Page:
It's safe to say that Chick-fil-A patriarch S. Truett Cathy was famous, or infamous, for two very different reasons with two radically different flocks of people. After his death, mainstream news organizations faced an obvious news question: What's the lede? What's the angle on this remarkable entrepreneur's life that deserved the spotlight at the top of the story?
You can see that struggle in the summary paragraphs near the top of The New York Times obituary:
Mr. Cathy, who died on Monday at 93, was by all appearances a humble Christian man from Georgia with little education who sold a simple sandwich: a breaded, boneless chicken breast on a soft, white, buttered bun with nothing more than a couple of pickles for garnish.
But as the founder of the Chick-fil-A fast-food empire, he was also a billionaire several times over and, as a conservative Christian who ran his business according to his religious principles, he was at once a hero and a symbol of intolerance. Many admired him for closing his outlets on Sundays and speaking out against same-sex marriage. Others vilified his the chain as a symbol of hate.
The Associated Press went with a very similar twin-angle, famous-infamous lede:
ATLANTA (AP) -- S. Truett Cathy, the billionaire founder of the privately held Chick-fil-A restaurant chain that famously closes on Sundays but also drew unwanted attention on gay marriage in recent years because of his family's conservative views, died early Monday, a company spokesman said. He was 93.
By contrast, the Atlanta Journal-Constitution opened with six paragraphs fleshing out the details of the life of this simple Southern Baptist man (he was named after the great evangelist George W. Truett) who "lived the American dream" on his way to becoming a multi-billionaire. When it came time to talk about the controversial side of his career, this was what his local big-city daily had to offer:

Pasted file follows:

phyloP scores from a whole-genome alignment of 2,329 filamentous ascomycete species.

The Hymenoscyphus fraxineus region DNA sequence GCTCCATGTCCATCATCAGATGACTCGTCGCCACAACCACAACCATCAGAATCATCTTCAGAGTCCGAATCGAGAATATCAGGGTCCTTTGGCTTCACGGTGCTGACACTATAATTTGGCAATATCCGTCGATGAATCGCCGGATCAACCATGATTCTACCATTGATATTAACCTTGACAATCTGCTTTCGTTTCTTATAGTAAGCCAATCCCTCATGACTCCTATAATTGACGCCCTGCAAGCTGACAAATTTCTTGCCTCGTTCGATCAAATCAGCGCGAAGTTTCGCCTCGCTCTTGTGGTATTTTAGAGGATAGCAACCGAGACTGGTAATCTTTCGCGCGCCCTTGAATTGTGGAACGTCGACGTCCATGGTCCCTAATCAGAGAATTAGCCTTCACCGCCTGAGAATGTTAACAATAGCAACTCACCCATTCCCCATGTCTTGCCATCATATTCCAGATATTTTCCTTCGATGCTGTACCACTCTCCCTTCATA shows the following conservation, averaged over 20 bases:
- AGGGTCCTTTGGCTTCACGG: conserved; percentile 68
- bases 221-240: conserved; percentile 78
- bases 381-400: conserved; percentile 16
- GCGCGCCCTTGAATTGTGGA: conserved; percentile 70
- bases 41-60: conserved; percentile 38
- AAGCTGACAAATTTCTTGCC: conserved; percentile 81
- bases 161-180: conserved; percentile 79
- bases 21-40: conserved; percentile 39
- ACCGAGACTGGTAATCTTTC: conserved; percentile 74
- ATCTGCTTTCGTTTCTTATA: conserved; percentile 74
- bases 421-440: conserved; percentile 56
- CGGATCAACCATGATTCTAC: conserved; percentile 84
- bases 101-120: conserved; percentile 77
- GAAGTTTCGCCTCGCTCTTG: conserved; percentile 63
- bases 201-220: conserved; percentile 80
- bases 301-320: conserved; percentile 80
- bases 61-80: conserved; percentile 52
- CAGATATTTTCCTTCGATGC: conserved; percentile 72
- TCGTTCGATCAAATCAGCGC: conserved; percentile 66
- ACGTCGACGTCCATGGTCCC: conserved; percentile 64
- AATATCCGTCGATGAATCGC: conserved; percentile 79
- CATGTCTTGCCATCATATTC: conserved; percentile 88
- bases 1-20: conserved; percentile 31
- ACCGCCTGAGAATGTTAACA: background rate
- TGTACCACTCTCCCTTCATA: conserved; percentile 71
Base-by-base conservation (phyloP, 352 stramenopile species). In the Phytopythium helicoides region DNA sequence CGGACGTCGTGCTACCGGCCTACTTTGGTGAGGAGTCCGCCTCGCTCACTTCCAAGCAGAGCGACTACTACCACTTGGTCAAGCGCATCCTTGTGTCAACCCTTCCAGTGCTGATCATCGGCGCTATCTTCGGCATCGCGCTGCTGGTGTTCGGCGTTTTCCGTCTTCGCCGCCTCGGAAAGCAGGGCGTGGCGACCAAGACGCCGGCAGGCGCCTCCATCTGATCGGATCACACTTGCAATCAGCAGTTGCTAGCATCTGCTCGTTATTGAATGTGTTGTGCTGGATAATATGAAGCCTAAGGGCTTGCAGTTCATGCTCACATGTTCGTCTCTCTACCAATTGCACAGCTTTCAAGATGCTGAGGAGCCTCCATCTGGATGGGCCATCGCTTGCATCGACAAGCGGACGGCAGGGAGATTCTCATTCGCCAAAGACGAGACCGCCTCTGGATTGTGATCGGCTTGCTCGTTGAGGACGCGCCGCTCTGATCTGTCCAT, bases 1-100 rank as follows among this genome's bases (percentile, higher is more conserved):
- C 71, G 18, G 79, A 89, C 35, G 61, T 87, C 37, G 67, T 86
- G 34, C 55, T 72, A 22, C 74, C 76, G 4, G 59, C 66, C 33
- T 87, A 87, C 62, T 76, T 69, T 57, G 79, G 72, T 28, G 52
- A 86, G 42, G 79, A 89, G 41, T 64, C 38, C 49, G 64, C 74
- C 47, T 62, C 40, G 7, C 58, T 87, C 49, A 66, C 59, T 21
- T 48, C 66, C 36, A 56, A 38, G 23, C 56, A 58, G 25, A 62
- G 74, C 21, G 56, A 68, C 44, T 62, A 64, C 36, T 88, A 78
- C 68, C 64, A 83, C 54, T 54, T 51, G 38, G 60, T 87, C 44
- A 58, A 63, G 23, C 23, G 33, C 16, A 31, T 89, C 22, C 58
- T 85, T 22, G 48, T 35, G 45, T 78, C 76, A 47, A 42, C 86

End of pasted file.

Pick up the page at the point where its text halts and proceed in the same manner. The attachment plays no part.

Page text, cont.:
There were some missteps along the way. Cathy tried to grow the brand internationally with stores in South Africa, only to retreat. The company’s Christian identity also rubbed some the wrong way, with accusations and lawsuits that claimed the chain discriminated against non-Christians, gays and others with different viewpoints.
And some in the business community questioned the privately-held company’s wisdom in closing on Sunday, a potential loss of billions of dollars in annual revenue. The genial Cathy stuck to his guns, explaining that it was more important that Sunday be a day of rest for the company’s workers and customers.
Operating six-days a week, the company had sales of $5 billion in 2013 and toppled KFC a year earlier as the top U.S. chicken chain, though KFC is larger in worldwide sales.
I don't think there is any way around the two-subject approach in mainstream coverage. I do know that there are people out there who think it's unfair that Cathy and his family were attacked for convictions that they backed with money from their own foundation, as opposed to the support of their corporation.